LIVING IN DOG AND BABY LAND PART II


Sunday, it appears, was a bell weather day for inter-neighbor communication.  After the “blocking the trashcan route” event, not an hour later as I was lugging groceries from my car, I saw my neighbor to the east walking down the sidewalk.  She was waving her arm at me as if she wanted to say hello.  Or impart some vital neighborhood information.  So I set the groceries down on the trunk and waited for her to come within a comfortable conversational range. (Eight feet is your maximum distance by architectural design standards.)

“So I’m not sure if that tree is on your property or mine” she began. 

Did I know instantly where this was going?  Absolutely!  The “tree” she was referring to is a ten foot tall “woody shrub” that sprouts every year, grows quickly and spreads its foliage out in a 5 foot circle (more or less).  I used to cut it down each spring but then my house-mate suggested last year to allow it to grow (after all it is an attractive if odd-shaped tree-shrub and sports dark red berries in the fall).  “Indeed. All a part of God’s creation” I responded a bit sardonically.

I couldn’t help but smirk just a tad since this is the young lady (33 would be my guess) who complained about my tomato plants “invading” her front yard last summer.  She was right of course because I had no idea that without restraint my potted tomato plants would keep on spreading like so much duckweed in a sewage pond.  But they did. I did trim them back and by way of atonement for my lax gardening transgressions offered her all tomatoes that might ripen in her front yard airspace.

Now you have to know that when I moved into the neighborhood three and a half  years ago, her front yard looked like an abandoned feedlot.  Even when her mother came up from Memphis one weekend and re-planted it, in a month it had devolved into a scraggly patch of thriving weeds and energetic kudzu.  Yes, I’m sure she’s a very busy individual although I have no idea what she does.   But she wears that smug look of genetic entitlement that I’ve seen on not a few of my White neighbors.  (Although, in truth, far, far fewer in my present location than when I lived a couple of blocks from the House Office buildings.)

Me, on the other hand, I took it upon myself in my rented digs to remove about half a foot of construction debris that passed for “soil” in my front yard, plant half a dozen pink Knock Out rose bushes on the north side of my sidewalk and create an herb garden on the other side.  The tomato plant “controversy” was during my second year of residence when I decided to discontinue what had been my herb garden (it just didn’t thrive) and see how vegetables in pots would do.  I have to be honest and say that I really had no idea that they would attempt to invade the entire neighborhood for reasons that certainly remain a mystery to me today. (Is there a leaking sewer pipe underneath?)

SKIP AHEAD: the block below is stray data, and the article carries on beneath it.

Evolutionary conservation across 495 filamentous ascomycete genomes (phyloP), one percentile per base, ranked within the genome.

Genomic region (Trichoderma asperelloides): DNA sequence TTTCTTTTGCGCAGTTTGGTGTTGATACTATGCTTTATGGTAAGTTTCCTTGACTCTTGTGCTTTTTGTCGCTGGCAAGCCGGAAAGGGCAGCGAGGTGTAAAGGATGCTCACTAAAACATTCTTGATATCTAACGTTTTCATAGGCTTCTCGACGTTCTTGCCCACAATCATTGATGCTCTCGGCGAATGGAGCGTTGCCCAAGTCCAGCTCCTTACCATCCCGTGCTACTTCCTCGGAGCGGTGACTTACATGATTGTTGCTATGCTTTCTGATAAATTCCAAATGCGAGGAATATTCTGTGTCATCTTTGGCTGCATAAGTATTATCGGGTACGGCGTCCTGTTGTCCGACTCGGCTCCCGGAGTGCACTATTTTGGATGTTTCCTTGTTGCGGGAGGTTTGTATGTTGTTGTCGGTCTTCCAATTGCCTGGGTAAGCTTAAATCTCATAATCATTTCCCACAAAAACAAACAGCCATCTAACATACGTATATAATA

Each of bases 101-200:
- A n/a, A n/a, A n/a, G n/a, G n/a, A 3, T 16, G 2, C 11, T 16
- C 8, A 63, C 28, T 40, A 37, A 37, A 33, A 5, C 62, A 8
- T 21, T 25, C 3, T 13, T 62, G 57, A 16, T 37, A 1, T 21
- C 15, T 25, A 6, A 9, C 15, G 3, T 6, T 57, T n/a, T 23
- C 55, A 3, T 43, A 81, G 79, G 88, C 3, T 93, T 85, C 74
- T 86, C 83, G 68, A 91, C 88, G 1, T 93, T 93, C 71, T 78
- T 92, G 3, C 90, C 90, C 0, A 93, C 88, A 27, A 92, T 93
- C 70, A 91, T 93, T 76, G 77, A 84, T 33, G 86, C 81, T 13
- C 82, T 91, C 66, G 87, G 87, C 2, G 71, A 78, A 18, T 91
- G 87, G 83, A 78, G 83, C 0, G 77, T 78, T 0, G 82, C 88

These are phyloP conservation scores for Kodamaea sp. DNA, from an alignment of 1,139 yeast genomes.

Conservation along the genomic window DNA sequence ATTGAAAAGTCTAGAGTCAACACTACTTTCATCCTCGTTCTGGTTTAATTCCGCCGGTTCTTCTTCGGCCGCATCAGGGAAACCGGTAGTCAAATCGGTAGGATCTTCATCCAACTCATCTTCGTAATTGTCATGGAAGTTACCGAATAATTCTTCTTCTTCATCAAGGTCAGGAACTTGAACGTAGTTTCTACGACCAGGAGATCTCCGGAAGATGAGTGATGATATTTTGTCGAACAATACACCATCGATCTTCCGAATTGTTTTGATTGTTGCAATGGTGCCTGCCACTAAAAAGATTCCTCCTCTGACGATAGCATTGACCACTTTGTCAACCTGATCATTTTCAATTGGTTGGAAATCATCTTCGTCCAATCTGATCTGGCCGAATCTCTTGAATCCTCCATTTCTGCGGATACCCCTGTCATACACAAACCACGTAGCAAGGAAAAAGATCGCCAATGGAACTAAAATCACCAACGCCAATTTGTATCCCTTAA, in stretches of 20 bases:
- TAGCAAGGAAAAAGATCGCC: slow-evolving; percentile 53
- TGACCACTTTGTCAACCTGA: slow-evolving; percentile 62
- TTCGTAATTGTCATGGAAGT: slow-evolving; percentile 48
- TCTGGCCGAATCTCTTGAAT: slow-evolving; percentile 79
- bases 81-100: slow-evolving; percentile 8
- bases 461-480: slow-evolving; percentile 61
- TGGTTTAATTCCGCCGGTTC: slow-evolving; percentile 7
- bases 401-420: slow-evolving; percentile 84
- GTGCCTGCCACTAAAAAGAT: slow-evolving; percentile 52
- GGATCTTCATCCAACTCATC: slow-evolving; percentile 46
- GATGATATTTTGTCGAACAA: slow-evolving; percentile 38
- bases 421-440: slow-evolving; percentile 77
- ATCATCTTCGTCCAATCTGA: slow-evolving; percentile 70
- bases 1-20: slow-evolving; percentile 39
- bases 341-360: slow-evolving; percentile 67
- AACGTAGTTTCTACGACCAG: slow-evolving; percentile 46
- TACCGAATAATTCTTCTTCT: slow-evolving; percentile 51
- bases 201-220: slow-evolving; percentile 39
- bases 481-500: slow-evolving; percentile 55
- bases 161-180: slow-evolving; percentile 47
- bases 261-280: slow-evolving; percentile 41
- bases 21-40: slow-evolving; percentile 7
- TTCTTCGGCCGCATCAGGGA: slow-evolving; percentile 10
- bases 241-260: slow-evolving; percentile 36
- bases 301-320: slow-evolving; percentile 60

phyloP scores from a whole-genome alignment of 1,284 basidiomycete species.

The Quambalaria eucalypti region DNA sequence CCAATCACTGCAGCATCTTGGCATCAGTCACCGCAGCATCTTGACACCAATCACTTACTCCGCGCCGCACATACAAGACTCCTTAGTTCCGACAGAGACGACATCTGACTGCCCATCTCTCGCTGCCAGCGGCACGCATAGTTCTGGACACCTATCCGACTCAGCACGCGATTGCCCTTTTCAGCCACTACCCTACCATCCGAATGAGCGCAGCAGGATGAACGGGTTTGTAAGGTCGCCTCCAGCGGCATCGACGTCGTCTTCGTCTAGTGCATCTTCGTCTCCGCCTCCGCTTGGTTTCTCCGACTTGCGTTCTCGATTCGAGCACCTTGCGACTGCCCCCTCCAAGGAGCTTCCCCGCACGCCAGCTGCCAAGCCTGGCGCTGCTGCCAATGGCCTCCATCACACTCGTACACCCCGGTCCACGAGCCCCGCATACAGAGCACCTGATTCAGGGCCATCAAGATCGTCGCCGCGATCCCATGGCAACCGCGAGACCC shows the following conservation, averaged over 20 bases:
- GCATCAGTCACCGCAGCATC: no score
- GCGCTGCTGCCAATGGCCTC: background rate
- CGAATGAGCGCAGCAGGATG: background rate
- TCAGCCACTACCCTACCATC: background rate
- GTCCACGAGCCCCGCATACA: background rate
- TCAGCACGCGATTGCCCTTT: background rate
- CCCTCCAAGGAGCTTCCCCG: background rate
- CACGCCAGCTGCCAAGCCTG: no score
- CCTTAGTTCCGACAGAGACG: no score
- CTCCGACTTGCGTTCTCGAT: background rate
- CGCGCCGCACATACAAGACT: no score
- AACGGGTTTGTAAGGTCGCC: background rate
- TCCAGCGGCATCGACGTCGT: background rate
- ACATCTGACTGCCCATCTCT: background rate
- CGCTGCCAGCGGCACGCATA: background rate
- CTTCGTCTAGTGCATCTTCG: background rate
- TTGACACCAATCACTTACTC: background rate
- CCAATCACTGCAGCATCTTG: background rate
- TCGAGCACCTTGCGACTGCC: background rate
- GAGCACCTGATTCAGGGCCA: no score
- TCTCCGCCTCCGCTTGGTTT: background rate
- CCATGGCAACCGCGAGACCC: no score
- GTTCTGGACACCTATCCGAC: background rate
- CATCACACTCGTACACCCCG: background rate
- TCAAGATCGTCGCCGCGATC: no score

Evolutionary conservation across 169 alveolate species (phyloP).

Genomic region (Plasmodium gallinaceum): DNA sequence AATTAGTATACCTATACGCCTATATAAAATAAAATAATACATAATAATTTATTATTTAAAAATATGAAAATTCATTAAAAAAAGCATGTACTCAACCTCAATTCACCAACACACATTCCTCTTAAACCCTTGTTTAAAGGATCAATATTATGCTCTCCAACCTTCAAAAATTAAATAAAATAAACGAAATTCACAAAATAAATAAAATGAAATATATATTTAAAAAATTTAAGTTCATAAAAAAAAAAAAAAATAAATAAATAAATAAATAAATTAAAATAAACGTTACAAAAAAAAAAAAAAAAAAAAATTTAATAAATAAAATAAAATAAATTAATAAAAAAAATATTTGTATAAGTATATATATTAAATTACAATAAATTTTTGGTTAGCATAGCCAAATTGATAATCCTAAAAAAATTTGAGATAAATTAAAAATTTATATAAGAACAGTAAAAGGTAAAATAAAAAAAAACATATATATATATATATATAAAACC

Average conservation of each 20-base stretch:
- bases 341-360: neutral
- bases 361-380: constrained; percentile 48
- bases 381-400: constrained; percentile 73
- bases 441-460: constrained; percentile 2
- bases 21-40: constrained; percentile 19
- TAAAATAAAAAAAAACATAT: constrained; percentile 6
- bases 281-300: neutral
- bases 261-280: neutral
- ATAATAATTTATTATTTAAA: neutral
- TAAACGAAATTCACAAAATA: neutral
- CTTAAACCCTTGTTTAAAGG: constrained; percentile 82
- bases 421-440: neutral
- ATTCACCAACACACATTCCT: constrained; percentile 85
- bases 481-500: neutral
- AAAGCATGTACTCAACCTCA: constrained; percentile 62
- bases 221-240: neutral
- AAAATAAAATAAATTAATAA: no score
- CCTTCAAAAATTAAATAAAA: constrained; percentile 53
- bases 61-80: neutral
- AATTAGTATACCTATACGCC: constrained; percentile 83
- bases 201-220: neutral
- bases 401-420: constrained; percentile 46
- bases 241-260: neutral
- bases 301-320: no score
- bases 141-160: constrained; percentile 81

So as we stood on the sidewalk “discussing” my transgression of allowing my “tree” to overhang her property, it reminded me of a similar incident last year with one of my neighbors who resides in a small condo apartment building in back of us.  In fact, not similar, but exactly the same.  My response to this prior incident was:  District law provides for the removal of overhanging branches even though the offending tree is on adjacent property, as it does in most places that I know of around the country.   I also told the guy that since it wasn’t my property I had no legal authority to cut down the offending tree but would notify my landlord of the situation.  Which I did.   Oh, and another note about the previous incident:  the guy bringing me his concerns arrived at my front door one morning with his large pit bull in tow.  (Preceding him would be more accurate. But that’s a minor detail.) Now, and not to make any aspersive comments about the man, but bringing what is a scary animal along with your complaint is not – to my occasionally warped way of thinking – a really great and wonderful way to cement neighborly relationships and communication.  But that’s just me. 

As for my front yard neighbor? 

I promised that I would trim the “tree-shrub” if it grew too “large.”  (Did I purposely use the term “large” since it is such a relative term?  How absurd!  OF COURSE NOT!) 

This morning I noticed that my “two-doors down” neighbor’s car was still parked in front of my house.  Wednesdays are street cleaning days here between 9:30 and 11:30 AM.  Now the District Government may be a bit lax about  the provision of certain other “public services” but not when it comes to towing offending vehicles off C Street during street cleaning time.  It happens almost every week.  I was reading the paper on my front porch when I saw that it was 9:20.

So I went over and rang her doorbell, she answered, I told her what was up.  What was her response?  Well, she thanked me profusely and said she had lost track of time (she’s a consult to the nuclear industry and works mainly out of her home) and that we needed to catch up on neighborhood news since we hadn’t chatted since I came back from India. This as she was running around inside to find her car keys.

Should I take this as a sign that there is hope for the future of the human race?  Well, maybe not.  But on the other hand, at least one of my neighbors actually “gets” the concept of neighborliness! 

Have a good day!




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